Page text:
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‘It was really bad’: How eczema affected one woman’s skin and how she coped

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When Lesley-Anne was young, she suffered from eczema, having rashes on her legs and arms. Her symptoms lessened over time until they were only small patches, but in late adulthood, her eczema came back with a vengeance. This time, it also appeared on her face — and was now visible to the world.

“It was really bad. All around my eyes, my eyelids, my lips, my earlobes, my chest and even my hands,” she says.

A new report from the Eczema Society of Canada (ESC), called the Atopic Dermatitis Patient Journey, examines the experience of living with atopic dermatitis (AD), the most common form of eczema. The report details the journey that AD patients go through from symptom onset to diagnosis, treatment and beyond.

The Atopic Dermatitis Patient Journey is based on a survey of 1,057 AD patients and caregivers across Canada, as well as in-depth interviews and a focus group. It shows that people like Lesley-Anne aren’t alone in their struggle with the condition, and that more support and understanding is needed.

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Eczema can be a painful journey

Lesley-Anne, who preferred not to use her last name, didn’t always struggle with her condition, but after her AD returned later in life, it was a long and challenging process to find relief. She started with topical medications and various tests, and visited a dermatologist to try to pinpoint the cause of her flare-ups.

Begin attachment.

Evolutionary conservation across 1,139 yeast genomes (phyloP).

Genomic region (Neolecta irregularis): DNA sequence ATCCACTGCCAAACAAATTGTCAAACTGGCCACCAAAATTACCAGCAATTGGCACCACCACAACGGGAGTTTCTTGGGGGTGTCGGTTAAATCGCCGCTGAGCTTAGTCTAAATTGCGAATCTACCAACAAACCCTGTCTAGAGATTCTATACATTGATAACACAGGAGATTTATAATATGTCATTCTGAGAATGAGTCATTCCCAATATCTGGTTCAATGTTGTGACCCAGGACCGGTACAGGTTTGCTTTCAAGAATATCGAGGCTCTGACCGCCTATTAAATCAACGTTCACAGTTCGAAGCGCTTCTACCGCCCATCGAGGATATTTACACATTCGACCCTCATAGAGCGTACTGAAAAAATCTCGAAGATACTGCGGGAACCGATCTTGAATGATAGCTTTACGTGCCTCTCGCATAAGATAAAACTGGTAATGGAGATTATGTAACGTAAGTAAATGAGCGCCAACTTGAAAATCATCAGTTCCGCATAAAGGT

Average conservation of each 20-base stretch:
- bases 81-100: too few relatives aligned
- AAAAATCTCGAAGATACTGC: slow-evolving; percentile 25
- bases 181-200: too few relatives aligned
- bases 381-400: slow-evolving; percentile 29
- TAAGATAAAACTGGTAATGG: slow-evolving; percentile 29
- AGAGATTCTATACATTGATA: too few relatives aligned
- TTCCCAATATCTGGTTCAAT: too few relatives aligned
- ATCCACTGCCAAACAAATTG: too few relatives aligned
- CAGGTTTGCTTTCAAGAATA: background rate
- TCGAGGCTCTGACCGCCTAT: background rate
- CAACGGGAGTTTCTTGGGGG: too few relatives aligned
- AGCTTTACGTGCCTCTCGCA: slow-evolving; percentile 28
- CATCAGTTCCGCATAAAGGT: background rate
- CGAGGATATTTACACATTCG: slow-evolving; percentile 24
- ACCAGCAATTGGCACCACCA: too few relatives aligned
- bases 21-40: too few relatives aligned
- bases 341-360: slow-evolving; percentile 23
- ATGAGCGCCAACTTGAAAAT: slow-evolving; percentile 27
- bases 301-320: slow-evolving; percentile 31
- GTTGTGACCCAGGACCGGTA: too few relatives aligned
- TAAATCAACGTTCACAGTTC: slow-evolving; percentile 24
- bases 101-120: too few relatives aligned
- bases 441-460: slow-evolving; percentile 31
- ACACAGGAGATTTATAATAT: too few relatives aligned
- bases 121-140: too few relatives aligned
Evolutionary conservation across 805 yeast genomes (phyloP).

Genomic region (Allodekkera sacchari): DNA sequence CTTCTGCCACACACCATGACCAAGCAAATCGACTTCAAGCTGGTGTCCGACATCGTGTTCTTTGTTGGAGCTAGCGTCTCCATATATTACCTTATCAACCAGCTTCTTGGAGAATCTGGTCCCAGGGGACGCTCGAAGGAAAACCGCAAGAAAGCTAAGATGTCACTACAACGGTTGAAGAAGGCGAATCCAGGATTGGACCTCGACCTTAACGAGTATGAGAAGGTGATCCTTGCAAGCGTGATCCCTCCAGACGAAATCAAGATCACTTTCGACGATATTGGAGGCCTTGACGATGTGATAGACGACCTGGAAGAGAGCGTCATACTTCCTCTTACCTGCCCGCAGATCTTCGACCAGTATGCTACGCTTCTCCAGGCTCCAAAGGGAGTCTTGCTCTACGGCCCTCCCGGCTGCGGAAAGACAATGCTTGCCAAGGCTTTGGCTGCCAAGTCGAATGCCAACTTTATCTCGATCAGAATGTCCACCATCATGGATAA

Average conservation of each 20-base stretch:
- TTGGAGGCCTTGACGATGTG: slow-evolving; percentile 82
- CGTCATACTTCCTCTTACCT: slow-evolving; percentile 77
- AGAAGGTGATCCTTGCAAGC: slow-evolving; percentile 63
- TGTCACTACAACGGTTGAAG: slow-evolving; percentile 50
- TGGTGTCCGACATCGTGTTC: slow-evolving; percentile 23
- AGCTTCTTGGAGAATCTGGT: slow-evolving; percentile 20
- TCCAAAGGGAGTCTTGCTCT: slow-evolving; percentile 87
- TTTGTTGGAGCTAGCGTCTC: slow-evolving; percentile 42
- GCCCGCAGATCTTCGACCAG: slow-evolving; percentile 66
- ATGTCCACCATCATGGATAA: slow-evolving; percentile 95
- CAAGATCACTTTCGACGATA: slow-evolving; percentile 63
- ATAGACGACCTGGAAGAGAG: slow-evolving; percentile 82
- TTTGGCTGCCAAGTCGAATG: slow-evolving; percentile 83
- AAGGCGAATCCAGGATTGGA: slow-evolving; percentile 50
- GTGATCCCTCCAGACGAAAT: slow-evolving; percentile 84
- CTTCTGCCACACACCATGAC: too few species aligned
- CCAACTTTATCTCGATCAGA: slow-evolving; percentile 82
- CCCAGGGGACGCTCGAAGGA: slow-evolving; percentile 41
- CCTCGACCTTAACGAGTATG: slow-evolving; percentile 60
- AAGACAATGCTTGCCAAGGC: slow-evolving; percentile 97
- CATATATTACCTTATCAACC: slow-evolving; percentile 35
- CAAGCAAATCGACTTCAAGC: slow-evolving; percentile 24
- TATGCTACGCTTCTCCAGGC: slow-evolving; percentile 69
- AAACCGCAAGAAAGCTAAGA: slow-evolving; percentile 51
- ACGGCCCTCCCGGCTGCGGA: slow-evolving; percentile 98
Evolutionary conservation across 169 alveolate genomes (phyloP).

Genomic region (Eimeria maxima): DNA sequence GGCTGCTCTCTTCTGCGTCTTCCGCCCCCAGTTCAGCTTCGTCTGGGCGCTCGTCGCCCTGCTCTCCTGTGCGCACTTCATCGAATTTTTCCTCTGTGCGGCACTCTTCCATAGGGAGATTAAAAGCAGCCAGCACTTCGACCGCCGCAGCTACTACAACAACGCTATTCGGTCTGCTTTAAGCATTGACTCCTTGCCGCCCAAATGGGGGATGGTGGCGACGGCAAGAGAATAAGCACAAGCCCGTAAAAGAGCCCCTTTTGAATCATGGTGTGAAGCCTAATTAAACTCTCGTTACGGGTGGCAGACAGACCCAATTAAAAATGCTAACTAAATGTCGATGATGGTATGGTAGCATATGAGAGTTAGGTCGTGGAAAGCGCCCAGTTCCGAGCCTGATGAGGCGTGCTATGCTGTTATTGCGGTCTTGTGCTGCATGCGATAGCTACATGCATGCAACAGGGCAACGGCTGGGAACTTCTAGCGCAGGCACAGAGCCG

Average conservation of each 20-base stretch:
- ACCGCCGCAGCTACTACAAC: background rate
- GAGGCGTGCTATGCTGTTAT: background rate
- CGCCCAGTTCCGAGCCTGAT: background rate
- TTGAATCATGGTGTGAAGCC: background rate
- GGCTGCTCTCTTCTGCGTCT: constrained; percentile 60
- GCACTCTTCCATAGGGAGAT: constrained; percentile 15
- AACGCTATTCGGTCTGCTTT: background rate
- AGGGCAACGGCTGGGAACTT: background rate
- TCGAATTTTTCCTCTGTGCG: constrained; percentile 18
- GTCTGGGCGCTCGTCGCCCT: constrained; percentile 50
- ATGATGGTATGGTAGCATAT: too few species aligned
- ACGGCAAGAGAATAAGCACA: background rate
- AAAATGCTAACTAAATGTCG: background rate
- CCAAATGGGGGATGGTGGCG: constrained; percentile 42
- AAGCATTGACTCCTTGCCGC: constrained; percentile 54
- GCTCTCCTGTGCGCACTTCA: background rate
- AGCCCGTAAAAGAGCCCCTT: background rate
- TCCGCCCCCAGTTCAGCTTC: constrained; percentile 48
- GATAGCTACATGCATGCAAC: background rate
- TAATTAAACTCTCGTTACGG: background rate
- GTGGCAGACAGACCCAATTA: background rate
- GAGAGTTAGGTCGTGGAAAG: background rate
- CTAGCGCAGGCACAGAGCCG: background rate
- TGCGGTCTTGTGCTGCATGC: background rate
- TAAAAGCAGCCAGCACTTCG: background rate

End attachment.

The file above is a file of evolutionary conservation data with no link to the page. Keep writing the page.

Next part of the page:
“They diagnosed me fairly quickly with eczema,” she recalls. “But they also wondered if there were other factors at play due to the way my eczema presented. I had all that testing done, but I still suffered, and the eczema was still front and centre and just kept getting worse. My eyelids and different areas of my face were so affected — they felt like they were on fire.”

She says she would use ice packs for relief and would cover her red, raw skin by wearing sunglasses when she was out with friends. The pain and incessant itch affected her sleep, and on workdays, her eyes were so swollen when she woke up that she would have to get up early to get ready on time.

READ MORE: From sleep to self-esteem, eczema affects more than your skin

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Finding relief from eczema flare-ups

According to the Atopic Dermatitis Patient Journey, 41 per cent of adults with AD are in a constant state of flare, where the skin is intensely itchy and raw, and can crack, ooze and bleed. Although their symptoms can improve, they never experience periods of fully clear skin.

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Meanwhile, nearly half of adults with AD have had a flare-up so bad they considered it a crisis that required immediate medical attention. In addition, 37 per cent of adult patients and 42 per cent of caregivers surveyed for the report shared concerns that patients won’t actually be able to see their health-care provider during a flare.